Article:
‘AND WHOSOEVER WILL BE first among you, shall be the servant of all.’ That verse from the Gospels (Mark 10:44) would have echoed in medieval ears with greater contemporary resonance and relevance than it does today. As we have been rightly reminded, ‘Service has some claim to be considered the dominant ethic of the middle ages’¹ and Julian of Norwich was a woman of her time. Such an ethic, closely associated with concepts of ‘lordship’ and ‘worship’, thoroughly imbues her Revelation of Love. We do Julian a profound disservice if, with the laudable desire of making her accessible to our...

  18. ‘HID DIUINITE’: THE SPIRITUALITY OF THE ENGLISH SYON BRETHREN
    (pp. 189-206)
    VINCENT GILLESPIE

    IN THE YEARS LEADING up to the suppression of Syon Abbey in 1539, Thomas Bedyll, a Commissioner of the King, monitored the activities and attitudes of the house. He regularly reported back on the progress of the campaign against it to his master Thomas Cromwell, chief architect of the dissolution of the monasteries. At this time Syon was one of the wealthiest and most influential monasteries in England and therefore a notable target in the developing war against monasticism.¹ In 1534, early on in the campaign of harassment, Bedyll closely observed sermons given in the abbey church by the Brethren...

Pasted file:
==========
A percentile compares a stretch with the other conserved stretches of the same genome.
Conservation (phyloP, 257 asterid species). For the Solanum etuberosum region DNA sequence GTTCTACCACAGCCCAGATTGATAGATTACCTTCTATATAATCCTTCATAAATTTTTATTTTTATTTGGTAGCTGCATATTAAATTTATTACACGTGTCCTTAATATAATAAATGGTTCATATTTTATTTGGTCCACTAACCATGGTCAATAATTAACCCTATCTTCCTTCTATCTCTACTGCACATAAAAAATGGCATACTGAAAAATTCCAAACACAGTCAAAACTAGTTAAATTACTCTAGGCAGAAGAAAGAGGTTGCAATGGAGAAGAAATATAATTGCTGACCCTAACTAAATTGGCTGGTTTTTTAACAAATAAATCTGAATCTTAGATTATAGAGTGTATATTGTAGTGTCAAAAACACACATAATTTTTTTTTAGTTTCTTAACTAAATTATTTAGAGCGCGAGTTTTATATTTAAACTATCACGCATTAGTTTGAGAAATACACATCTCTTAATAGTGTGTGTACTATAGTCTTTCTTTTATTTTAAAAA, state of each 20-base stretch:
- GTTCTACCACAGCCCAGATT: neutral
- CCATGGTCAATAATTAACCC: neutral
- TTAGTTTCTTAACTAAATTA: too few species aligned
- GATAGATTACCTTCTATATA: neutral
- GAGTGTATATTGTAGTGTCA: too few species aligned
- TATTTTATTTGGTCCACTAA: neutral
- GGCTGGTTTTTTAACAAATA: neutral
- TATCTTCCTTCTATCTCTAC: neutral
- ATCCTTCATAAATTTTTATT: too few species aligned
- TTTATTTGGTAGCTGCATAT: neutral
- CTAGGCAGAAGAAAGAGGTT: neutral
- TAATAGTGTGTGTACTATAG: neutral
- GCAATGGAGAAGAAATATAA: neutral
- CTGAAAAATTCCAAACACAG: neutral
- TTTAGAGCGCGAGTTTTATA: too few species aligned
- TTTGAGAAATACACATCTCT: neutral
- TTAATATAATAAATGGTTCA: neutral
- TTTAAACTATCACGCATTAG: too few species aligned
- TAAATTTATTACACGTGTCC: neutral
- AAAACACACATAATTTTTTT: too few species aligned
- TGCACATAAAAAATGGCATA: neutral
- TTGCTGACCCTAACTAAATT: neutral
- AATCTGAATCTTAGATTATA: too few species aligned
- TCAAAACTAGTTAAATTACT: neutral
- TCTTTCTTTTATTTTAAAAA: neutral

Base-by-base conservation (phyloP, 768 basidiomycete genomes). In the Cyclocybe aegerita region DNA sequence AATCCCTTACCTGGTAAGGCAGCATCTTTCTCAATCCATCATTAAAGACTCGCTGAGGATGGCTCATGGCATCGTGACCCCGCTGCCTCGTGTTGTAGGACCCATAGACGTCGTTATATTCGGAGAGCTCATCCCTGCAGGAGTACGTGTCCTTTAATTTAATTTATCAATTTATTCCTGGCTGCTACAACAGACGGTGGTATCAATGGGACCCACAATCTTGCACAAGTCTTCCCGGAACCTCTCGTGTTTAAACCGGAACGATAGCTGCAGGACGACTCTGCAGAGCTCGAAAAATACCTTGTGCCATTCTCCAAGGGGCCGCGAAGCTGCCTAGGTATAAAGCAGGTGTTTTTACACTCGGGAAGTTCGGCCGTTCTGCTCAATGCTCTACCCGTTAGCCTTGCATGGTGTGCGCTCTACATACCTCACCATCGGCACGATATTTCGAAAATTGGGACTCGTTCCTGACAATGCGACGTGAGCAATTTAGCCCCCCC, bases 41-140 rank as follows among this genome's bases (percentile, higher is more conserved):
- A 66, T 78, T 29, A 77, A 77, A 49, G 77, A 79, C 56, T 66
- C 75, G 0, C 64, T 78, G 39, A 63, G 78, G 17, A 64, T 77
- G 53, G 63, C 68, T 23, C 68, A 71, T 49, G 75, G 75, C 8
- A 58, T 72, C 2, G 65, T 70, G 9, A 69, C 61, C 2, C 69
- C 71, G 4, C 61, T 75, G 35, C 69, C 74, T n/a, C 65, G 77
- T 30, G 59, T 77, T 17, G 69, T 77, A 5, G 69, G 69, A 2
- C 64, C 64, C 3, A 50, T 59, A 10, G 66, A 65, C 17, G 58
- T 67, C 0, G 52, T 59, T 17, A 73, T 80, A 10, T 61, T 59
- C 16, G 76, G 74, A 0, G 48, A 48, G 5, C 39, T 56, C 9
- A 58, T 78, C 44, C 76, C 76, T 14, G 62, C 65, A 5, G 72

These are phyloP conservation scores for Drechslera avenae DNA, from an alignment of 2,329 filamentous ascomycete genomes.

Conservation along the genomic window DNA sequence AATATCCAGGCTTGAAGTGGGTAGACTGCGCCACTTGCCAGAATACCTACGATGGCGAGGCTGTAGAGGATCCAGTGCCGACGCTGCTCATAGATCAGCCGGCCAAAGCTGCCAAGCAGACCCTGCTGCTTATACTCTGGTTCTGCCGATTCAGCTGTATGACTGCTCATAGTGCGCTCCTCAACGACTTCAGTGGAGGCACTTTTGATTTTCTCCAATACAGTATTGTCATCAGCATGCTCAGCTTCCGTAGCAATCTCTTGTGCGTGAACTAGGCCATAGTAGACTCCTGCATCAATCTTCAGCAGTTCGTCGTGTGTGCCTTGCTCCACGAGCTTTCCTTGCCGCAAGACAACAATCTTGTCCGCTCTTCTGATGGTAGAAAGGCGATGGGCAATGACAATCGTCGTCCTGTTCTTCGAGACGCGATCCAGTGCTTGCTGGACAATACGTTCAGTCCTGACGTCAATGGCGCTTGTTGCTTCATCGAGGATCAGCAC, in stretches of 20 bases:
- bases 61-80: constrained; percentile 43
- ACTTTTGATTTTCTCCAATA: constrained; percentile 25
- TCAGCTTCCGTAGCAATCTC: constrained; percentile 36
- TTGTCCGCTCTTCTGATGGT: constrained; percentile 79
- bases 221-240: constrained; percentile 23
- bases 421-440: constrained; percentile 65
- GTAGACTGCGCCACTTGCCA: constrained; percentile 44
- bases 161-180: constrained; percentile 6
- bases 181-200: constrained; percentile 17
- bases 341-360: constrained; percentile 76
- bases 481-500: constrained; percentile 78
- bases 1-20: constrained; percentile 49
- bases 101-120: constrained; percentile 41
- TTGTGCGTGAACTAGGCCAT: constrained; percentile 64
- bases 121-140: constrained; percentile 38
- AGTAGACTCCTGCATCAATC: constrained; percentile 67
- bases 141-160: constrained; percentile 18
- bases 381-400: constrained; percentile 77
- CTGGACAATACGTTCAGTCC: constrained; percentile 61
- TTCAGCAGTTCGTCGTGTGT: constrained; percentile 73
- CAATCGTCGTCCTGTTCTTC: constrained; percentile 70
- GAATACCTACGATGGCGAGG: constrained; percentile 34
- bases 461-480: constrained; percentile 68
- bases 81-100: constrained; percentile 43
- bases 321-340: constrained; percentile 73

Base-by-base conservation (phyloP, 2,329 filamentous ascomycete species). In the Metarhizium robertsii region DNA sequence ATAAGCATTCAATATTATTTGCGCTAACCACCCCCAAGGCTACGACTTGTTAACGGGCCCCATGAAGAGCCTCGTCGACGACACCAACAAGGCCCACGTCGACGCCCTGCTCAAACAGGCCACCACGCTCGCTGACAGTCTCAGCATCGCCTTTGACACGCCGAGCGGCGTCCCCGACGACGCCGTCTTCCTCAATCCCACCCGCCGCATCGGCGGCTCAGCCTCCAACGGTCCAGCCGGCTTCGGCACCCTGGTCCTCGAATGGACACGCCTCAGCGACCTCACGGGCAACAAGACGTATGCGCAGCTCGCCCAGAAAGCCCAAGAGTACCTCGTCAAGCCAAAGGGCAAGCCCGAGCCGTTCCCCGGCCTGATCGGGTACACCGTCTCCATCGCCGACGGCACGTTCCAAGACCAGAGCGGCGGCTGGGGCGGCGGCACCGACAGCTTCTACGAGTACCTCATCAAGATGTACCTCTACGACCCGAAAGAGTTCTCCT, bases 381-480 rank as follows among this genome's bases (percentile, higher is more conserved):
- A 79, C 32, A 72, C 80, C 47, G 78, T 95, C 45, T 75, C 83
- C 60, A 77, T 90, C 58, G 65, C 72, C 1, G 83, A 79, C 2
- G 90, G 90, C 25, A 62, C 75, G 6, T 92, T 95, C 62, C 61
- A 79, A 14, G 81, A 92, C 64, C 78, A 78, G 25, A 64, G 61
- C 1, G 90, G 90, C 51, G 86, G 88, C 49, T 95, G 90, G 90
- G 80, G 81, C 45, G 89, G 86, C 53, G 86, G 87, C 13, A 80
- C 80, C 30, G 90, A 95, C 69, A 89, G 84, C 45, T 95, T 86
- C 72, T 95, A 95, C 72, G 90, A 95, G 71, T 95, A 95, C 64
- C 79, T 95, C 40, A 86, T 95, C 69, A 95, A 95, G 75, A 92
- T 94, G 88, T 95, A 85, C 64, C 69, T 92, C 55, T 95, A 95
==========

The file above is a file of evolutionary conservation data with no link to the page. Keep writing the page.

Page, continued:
19. INDEX
    (pp. 207-212)
  20. Back Matter
    (pp. 213-213)